Torrential rains, floods and landslides hit the coastal region of Peru in the first months of 2017, resulting in severe damage to the nation’s culture sector. El Nino has severely impacted area communities and infrastructure, and with them numerous World Heritage Sites, museums and national monuments, archaeological sites, intangible cultural heritage and cultural industries. With the support of UNESCO’s Heritage Emergency Fund, the Ministry of Culture and UNESCO have assessed the damage to the culture sector, and defining the needs for recovery.
From 15-21 May, 2017, a team of experts visited the three most affected provinces - Piura, Lambayeque and La Libertad - as part of a joint UN-Government Post-Disaster Needs Assessment (PDNA). The mission included technical training for culture professionals, engagement with local communities and stakeholders, and consultations with environmentalists, architects and tourism industry representatives. The goal was to elaborate a recovery strategy for the culture sector in the affected provinces.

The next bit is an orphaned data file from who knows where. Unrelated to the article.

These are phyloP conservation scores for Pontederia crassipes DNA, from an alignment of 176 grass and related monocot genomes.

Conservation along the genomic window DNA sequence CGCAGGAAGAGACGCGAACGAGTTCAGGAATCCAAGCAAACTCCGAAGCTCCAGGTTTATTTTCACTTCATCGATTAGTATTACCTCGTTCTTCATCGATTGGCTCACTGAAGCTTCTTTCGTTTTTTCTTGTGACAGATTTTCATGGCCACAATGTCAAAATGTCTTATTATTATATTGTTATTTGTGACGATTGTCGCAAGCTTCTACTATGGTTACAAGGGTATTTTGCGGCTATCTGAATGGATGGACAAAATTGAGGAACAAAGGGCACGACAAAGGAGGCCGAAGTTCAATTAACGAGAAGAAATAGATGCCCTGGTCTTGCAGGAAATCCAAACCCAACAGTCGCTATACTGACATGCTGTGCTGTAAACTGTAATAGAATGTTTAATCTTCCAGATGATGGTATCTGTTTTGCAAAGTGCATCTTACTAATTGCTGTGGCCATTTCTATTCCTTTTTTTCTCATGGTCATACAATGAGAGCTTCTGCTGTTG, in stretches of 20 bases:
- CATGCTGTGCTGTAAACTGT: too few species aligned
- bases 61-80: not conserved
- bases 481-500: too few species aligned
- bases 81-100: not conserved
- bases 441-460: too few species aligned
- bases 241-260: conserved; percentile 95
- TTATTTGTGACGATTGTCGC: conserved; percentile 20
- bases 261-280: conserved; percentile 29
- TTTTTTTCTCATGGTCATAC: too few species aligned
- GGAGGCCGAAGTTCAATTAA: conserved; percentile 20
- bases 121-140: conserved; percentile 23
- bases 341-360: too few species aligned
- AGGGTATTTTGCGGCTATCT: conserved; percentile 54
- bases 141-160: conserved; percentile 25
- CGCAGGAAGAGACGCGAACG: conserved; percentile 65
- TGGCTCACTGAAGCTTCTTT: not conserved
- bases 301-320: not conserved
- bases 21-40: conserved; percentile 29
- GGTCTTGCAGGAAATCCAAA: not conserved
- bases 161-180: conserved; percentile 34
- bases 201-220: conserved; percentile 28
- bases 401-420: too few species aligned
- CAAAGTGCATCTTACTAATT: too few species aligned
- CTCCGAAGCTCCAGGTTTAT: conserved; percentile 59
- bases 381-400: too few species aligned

For example, the areas most severely damaged are particularly rich in archaeological heritage, including the World Heritage site of Chan Chan, which is built out of adobe. Such archaeological sites are particularly vulnerable to the effects of intense rain and floods. The sudden expansion of the river by the Bosque de Pomac archaological area washed away an important, non-excavated necropolis. Museums also suffered damage and the assessment mission is discussing with museum staff about training in emergency responses to safeguard their collections. The floods have meant that festivals, cultural events and markets are suspended. The recovery strategy will incorporate built heritage as well as intangible cultural heritage and the creative industries, all of which support the social fabric in Peru. Tourism, which has decreased significantly since the floods, will also be an element of the strategy.